5 Gymnastics Safety Tips for Primary Schools
Gymnastics is an incredibly rewarding topic. It provides plenty of unique benefits for children –
but as with other sports, it’s not without its risks!
We know from experience that teachers can be hesitant when it comes to delivering Gymnastics lessons because they feel less confident and worry about the safety of their pupils. This doesn’t have to be the case! Like any sport, safety measures are vitally important… And to mark the launch of our new gymnastics lesson plans, we’ve listed five gymnastics safety tips for primary schools.
1. Don’t skip the Warm Up
Gymnastics promotes physical development, cognitive skills, confidence, discipline and resilience. There are very few PE activities that provide quite so much benefit as gymnastics. This is why this is one of the most popular activities within PE.
Many PE activities, but particularly gymnastics, require plenty of preparation. Children should be allowed time to warm up thoroughly and get the blood flowing around their bodies. Dynamic movements, pulse raisers and stretching loosens the muscles to prepare the body for exercise. If warm ups are skipped, or cut short, the muscles may be too tight to perform certain movements, and this can lead to strains or pulls.
2. Always make sure there is full supervision
Our PE lesson plans are designed to be easy for all primary school teachers to follow, regardless of experience. However, it is extremely important that children have full supervision throughout a gymnastics lesson.
Adequate supervision ensures children are performing exercise correctly, using proper technique, and they are following the rules (more of that in a moment!). Teachers should be vigilant, providing individual attention and guidance to help prevent accidents or injury.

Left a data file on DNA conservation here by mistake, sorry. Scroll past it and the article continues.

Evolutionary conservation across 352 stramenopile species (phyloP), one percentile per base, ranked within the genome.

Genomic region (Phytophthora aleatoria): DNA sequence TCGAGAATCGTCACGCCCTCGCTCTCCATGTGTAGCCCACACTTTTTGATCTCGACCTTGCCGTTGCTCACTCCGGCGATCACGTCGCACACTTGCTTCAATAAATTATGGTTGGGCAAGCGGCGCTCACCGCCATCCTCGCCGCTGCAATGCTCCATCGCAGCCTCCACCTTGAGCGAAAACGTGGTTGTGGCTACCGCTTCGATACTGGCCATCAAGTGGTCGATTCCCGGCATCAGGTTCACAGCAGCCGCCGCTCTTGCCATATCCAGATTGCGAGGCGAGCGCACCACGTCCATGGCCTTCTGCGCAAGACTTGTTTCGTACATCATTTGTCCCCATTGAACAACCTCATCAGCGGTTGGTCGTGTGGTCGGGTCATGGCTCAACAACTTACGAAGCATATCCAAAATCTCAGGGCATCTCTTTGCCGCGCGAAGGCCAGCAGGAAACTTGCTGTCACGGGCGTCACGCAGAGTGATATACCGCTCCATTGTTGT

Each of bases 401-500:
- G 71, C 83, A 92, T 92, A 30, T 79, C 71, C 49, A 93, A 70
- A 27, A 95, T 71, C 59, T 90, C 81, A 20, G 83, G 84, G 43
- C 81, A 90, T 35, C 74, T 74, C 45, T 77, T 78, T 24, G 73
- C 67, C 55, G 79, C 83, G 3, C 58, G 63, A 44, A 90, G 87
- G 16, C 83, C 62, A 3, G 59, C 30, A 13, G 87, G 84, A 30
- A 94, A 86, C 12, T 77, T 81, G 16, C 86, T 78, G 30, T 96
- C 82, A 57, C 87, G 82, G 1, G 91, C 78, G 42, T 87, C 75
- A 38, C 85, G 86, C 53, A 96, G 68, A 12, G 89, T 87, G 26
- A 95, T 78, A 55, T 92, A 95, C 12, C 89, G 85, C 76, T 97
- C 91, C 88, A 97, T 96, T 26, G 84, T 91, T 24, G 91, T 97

3. Ensure children know the rules
There are a few basic, but incredibly effective, rules that we recommend you employ during these lessons to help ensure full gymnastics safety. All common sense – but they are important, so we are including them here…
- Ensure children know not to run, unless they are told to as part of an activity, particularly when apparatus is set out. Running can put them and others at risk. There are often too many obstacles in gymnastics – such as mats, platforms and benches – for it to be safe enough to run during gymnastics. Bumps, falls and collisions can all be avoided by walking instead.
- Listen to the teacher! The importance of paying attention to the teacher cannot be stressed enough to children in a gymnastics lesson. Make sure all pupils know the risks – and that when you tell them to do something – or not to do something – it is often to prevent injury.
- Never attempt a new skill without supervision! It’s great when one of your pupils wants to try something new. But, it’s important that they let you guide – or at least supervise – their first attempt. Make it clear to the children that they should never try a new skill without supervision. Trying something for which they are unprepared may lead to injury.